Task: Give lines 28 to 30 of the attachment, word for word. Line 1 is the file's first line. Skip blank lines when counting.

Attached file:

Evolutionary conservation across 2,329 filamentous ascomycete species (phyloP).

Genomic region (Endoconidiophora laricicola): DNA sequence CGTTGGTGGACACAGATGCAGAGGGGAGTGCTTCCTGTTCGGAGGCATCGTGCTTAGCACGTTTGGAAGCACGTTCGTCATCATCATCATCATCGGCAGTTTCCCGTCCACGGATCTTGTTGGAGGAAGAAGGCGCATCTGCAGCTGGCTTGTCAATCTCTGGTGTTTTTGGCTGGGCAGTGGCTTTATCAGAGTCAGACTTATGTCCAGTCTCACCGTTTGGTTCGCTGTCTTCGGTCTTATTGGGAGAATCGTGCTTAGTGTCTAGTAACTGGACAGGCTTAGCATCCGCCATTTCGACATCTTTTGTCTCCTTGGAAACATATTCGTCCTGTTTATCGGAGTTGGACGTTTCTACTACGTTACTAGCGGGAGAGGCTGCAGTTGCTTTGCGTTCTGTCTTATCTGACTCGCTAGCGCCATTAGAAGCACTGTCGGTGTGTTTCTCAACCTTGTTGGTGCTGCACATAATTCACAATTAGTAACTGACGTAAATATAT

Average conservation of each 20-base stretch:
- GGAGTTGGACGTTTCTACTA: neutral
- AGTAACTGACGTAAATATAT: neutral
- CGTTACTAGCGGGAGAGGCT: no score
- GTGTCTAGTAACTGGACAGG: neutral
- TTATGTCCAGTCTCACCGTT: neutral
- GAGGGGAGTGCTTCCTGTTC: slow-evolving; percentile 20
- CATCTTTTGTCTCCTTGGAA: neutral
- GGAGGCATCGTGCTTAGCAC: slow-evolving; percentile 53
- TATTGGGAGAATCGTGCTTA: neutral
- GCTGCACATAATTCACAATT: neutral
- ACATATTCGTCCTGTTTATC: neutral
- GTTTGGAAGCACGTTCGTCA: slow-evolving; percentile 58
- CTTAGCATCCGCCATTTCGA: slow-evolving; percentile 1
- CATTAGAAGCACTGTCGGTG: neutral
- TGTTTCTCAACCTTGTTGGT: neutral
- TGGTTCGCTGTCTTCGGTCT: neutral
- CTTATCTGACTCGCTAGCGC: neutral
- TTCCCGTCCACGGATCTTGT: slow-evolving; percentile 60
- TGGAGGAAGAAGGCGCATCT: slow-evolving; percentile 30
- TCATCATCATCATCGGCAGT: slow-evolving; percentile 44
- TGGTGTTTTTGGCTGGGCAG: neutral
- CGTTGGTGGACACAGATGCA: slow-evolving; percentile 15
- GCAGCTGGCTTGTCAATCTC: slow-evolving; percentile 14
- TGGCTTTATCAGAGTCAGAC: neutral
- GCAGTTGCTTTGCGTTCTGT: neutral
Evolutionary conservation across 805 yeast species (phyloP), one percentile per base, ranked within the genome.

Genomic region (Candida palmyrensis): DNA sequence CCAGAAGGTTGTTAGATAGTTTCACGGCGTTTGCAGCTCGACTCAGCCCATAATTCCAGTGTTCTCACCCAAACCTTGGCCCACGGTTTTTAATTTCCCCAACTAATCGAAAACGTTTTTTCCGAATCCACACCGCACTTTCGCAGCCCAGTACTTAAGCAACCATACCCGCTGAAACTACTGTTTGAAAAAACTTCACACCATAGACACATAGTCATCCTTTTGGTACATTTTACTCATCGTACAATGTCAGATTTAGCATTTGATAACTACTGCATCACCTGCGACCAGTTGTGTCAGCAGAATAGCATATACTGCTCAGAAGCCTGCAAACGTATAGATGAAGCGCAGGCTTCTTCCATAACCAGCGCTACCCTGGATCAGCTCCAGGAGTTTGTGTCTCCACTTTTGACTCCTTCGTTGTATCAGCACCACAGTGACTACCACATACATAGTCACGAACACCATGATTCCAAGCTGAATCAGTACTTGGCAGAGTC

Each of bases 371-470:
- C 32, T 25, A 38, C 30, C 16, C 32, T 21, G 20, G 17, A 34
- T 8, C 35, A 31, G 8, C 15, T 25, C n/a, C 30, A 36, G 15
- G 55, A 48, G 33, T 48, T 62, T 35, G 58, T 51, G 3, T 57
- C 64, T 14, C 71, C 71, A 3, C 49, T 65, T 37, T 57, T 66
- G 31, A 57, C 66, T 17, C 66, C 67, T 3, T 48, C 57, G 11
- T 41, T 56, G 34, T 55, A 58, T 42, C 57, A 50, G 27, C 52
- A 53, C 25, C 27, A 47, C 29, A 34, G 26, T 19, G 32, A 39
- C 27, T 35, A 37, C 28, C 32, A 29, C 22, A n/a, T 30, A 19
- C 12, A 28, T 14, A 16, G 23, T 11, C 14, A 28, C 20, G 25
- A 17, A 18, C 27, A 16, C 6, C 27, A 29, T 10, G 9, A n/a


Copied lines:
- GCAGTTGCTTTGCGTTCTGT: neutral
Evolutionary conservation across 805 yeast species (phyloP), one percentile per base, ranked within the genome.

Genomic region (Candida palmyrensis): DNA sequence CCAGAAGGTTGTTAGATAGTTTCACGGCGTTTGCAGCTCGACTCAGCCCATAATTCCAGTGTTCTCACCCAAACCTTGGCCCACGGTTTTTAATTTCCCCAACTAATCGAAAACGTTTTTTCCGAATCCACACCGCACTTTCGCAGCCCAGTACTTAAGCAACCATACCCGCTGAAACTACTGTTTGAAAAAACTTCACACCATAGACACATAGTCATCCTTTTGGTACATTTTACTCATCGTACAATGTCAGATTTAGCATTTGATAACTACTGCATCACCTGCGACCAGTTGTGTCAGCAGAATAGCATATACTGCTCAGAAGCCTGCAAACGTATAGATGAAGCGCAGGCTTCTTCCATAACCAGCGCTACCCTGGATCAGCTCCAGGAGTTTGTGTCTCCACTTTTGACTCCTTCGTTGTATCAGCACCACAGTGACTACCACATACATAGTCACGAACACCATGATTCCAAGCTGAATCAGTACTTGGCAGAGTC